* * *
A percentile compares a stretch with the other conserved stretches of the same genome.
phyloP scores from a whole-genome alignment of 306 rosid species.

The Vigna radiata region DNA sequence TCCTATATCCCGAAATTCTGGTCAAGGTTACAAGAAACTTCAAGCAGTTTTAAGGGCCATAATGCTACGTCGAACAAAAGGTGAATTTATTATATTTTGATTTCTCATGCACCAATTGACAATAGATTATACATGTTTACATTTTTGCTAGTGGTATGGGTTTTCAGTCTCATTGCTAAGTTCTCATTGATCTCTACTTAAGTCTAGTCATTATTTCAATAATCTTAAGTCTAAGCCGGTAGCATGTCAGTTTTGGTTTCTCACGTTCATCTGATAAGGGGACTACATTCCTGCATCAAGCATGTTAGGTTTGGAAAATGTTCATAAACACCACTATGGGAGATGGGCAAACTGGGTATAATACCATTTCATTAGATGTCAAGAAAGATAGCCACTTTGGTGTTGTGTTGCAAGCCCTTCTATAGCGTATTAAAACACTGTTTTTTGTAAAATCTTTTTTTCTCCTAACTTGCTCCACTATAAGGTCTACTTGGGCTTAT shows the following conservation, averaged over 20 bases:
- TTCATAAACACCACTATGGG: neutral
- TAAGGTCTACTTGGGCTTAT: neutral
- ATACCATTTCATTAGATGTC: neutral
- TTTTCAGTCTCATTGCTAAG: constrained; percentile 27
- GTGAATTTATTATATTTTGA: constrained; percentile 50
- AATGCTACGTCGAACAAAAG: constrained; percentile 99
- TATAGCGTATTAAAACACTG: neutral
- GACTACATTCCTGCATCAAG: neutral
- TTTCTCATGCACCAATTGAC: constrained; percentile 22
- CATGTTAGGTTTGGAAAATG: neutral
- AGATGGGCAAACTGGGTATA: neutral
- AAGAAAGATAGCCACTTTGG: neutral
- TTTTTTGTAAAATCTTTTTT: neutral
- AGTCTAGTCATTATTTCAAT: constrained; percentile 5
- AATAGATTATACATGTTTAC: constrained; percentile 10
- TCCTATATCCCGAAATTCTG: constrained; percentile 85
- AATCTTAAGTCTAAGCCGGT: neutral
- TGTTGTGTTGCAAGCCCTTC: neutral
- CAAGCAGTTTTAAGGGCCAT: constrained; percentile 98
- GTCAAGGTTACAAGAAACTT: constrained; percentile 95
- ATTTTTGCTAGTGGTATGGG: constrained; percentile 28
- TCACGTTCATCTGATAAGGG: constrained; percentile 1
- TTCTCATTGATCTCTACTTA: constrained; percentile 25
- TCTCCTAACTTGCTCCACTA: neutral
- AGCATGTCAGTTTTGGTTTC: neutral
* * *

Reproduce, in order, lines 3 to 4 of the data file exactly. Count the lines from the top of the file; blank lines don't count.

The Vigna radiata region DNA sequence TCCTATATCCCGAAATTCTGGTCAAGGTTACAAGAAACTTCAAGCAGTTTTAAGGGCCATAATGCTACGTCGAACAAAAGGTGAATTTATTATATTTTGATTTCTCATGCACCAATTGACAATAGATTATACATGTTTACATTTTTGCTAGTGGTATGGGTTTTCAGTCTCATTGCTAAGTTCTCATTGATCTCTACTTAAGTCTAGTCATTATTTCAATAATCTTAAGTCTAAGCCGGTAGCATGTCAGTTTTGGTTTCTCACGTTCATCTGATAAGGGGACTACATTCCTGCATCAAGCATGTTAGGTTTGGAAAATGTTCATAAACACCACTATGGGAGATGGGCAAACTGGGTATAATACCATTTCATTAGATGTCAAGAAAGATAGCCACTTTGGTGTTGTGTTGCAAGCCCTTCTATAGCGTATTAAAACACTGTTTTTTGTAAAATCTTTTTTTCTCCTAACTTGCTCCACTATAAGGTCTACTTGGGCTTAT shows the following conservation, averaged over 20 bases:
- TTCATAAACACCACTATGGG: neutral